Dermatologists in the U.S. are salivating. “Profhilo is the skin technology I am most excited about for 2023,” says Daniel Belkin, MD, of New York City (also known as Martha Stewart’s dermatologist). Since last spring, some of his well-traveled patients have been asking about the new injectable, which has been widely available in Europe since 2016. Lord Gavin, celebrity facialist for Augustinus Bader, has urged his clients to travel to London to get it. Bird Bakery CEO Elizabeth Chambers, who is partly based in the Cayman Islands, told New York Magazine she swears by it. “It’s such a simple, low-tech item; we don’t have anything quite like it in the U.S.,” Belkin says. The bad news: It’s not available in America yet.
Profhilo is part of a new category of injectables known as “skin boosters,” based on new formulations of hyaluronic acid (HA), occasionally mixed with other good-for-your-skin ingredients like amino acids. “I dream of the day such products make it here,” says Shino Bay Aguilera, DO, a Fort Lauderdale dermatologist. The shots seem like skin care at its best—if every claim on your moisturizer were true: They hydrate and smooth and help boost collagen and elastin, making your skin look glowier, less wrinkled (superficial lines in particular), and more supple. Lord Gavin refers to it as an “injectable moisturizer.”
If you’ve been anxious about doing anything to your face, skin boosters are a great way to ease in, since they don’t freeze muscles or add significant volume to the face. As Lord Gavin explains, “This isn’t about changing the face, but enhancing glow and luminosity while smoothing away lines, lifting, and tightening.” While traditional fillers stay where they are injected (which is why repeated injections can build up and look puffy over time), these new injectables slowly infuse HA through the skin, making them much more subtle. “It would be impossible to become ‘overdone’ with Profhilo,” Belkin says. “It spreads throughout the dermis to hydrate the [whole area].” Think of it as the difference between oil paint and a canvas wash. Both can produce beautiful colors, but the wash—aka Profhilo—does it in a more diffused way. It also requires only five small injections on each side of the face (they look like huge mosquito bites at first, but vanish within a day or two), and the results can last up to six months.
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And if you’re already a regular at the dermatologist’s office, Profhilo can be folded into your current injectable plan to make your skin look even better. London-area aesthetic doctor Sophie Shotter explains how: “Fillers are designed to make a structural change to the face—plumping out a line or a wrinkle, or recontouring a cheek or a jawline. But you can have the best jawline in the world, and if the skin’s canvas isn’t looking polished, then you still won’t look radiant and glowing,” she says. “So for me, these treatments often go hand in hand.”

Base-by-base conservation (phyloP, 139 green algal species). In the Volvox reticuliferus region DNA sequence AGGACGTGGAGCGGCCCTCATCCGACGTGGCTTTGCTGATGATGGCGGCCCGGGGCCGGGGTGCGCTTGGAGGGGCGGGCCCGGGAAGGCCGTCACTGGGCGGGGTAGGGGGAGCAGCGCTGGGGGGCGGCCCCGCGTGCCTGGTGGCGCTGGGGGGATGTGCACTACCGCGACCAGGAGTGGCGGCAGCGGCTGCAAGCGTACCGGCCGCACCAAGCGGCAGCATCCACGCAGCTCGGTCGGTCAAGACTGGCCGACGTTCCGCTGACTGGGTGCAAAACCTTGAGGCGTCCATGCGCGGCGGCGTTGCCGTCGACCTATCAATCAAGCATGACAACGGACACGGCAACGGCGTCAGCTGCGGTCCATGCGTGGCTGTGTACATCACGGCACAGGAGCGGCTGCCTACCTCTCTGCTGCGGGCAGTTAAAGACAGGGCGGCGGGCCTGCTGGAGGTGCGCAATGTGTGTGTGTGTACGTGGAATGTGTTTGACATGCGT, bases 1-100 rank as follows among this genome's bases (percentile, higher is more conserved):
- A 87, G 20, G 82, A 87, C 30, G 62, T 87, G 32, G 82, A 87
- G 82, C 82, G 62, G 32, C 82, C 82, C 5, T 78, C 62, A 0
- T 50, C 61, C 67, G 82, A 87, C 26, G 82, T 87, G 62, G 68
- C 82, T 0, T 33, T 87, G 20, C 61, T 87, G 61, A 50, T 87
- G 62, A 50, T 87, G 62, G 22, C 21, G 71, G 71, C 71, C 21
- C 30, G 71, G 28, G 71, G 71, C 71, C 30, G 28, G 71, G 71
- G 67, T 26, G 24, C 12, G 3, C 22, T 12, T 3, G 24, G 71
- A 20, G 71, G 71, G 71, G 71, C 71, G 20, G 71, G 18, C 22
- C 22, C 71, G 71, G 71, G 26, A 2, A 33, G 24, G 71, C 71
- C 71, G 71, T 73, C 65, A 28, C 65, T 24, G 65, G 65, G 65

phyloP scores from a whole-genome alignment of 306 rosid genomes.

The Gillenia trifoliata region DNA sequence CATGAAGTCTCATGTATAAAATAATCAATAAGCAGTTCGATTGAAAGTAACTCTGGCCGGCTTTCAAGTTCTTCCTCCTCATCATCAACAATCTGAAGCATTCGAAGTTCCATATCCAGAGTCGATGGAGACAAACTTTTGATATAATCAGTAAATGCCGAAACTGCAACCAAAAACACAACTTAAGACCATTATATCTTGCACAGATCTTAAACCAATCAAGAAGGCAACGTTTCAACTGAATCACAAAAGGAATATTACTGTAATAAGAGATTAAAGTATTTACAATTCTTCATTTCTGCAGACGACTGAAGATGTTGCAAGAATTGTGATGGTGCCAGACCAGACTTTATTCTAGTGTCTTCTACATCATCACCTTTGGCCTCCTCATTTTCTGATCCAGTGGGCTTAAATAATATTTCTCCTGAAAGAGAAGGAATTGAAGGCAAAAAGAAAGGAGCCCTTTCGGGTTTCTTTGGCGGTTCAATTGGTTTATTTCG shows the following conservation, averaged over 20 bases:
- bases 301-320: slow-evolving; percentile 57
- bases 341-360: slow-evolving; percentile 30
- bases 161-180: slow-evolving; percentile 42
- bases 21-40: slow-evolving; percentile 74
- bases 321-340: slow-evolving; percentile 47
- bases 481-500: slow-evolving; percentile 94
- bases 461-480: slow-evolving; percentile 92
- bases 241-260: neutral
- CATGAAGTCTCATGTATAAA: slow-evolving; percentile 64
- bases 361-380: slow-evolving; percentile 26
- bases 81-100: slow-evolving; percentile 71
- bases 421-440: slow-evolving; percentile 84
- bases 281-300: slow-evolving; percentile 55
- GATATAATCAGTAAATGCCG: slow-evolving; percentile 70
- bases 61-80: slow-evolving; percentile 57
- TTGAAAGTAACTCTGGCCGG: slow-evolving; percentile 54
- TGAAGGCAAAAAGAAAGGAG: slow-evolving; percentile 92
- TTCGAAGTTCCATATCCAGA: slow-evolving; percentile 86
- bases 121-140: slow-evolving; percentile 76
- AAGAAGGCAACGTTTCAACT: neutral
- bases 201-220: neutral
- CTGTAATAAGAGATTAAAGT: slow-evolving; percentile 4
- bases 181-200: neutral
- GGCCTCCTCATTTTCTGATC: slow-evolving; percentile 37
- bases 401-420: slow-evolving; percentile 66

As a UK-based journalist, I’ve tried many of these marvelous jabs. I started with Restylane Skinboosters—not the dermal filler used for lip volumizing, but a more fluid formulation of HA. It involved dozens of tiny, superficial injections into my dry, crepey décolletage. My chest might have looked like a miniature quilt of puffy blobs for a day or two afterward. But those vanished as the product spread through my skin like honey. Two months and two additional rounds of treatments later, my skin was smoother, plumper, and so well hydrated that the vertical creases that are the bane of the aging bosom were much less visible. I was a convert.
I particularly like Profhilo injections for my neck, where the skin is naturally drier and thinner and harder to coax into peak health with skin care. Adding a layer of skin-nourishing hyaluronic acid just beneath the surface makes my neck smoother, firmer, and less “out of step” with my face. I’m always eager to have the injections in my face, too, particularly because they give glowy radiance back to my postmenopausal skin.
Although Profhilo is the most common, there are other injectable skin boosters, some which target specific areas of the face. If you’re worried about forehead lines or those around your mouth, cosmetic nurse practitioner Frances Turner Traill, whose clinic is near Glasgow, Scotland, recommends Viscoderm Hydrobooster for superficial, static lines that Botox and other wrinkle-reducers can’t treat. A skincare injectable from an Italian brand called Sunekos boasts amino acids and works well for areas that need a lighter touch, such as around the eyes, where the skin is more fragile. Dr. Johanna Ward, an aesthetic doctor with clinics in London and Kent, is a fan. “It’s my go-to product for a more mature patient who might need the extra help of the amino acids for collagen production,” she says. Another product called Belotero Revive from Merz, a German company, adds glycerol to a hyaluronic acid base to help treat hyperpigmentation. “It’s the only skin booster that improves mild sun damage,” says Dr. Yusra Al-Mukhtar of Liverpool. I’ve personally tried it and loved how it can be targeted at your particular trouble spots—in my case, the crow’s feet wrinkles beside my eyes and the ‘barcode’ lines above my upper lip—which were softened and less evident for months after treatment.
Profhilo is rumored to be available at some point in the U.S. As Bay Aguilera tells me, “You are very lucky in Europe to have these products.” Don’t I know it! But if you’re visiting my side of the pond soon, now you know what to ask for.
A version of this article appears in the May 2023 issue of ELLE.
Alice Hart Davis is a British author, journalist, and founder of The Tweakments Guide.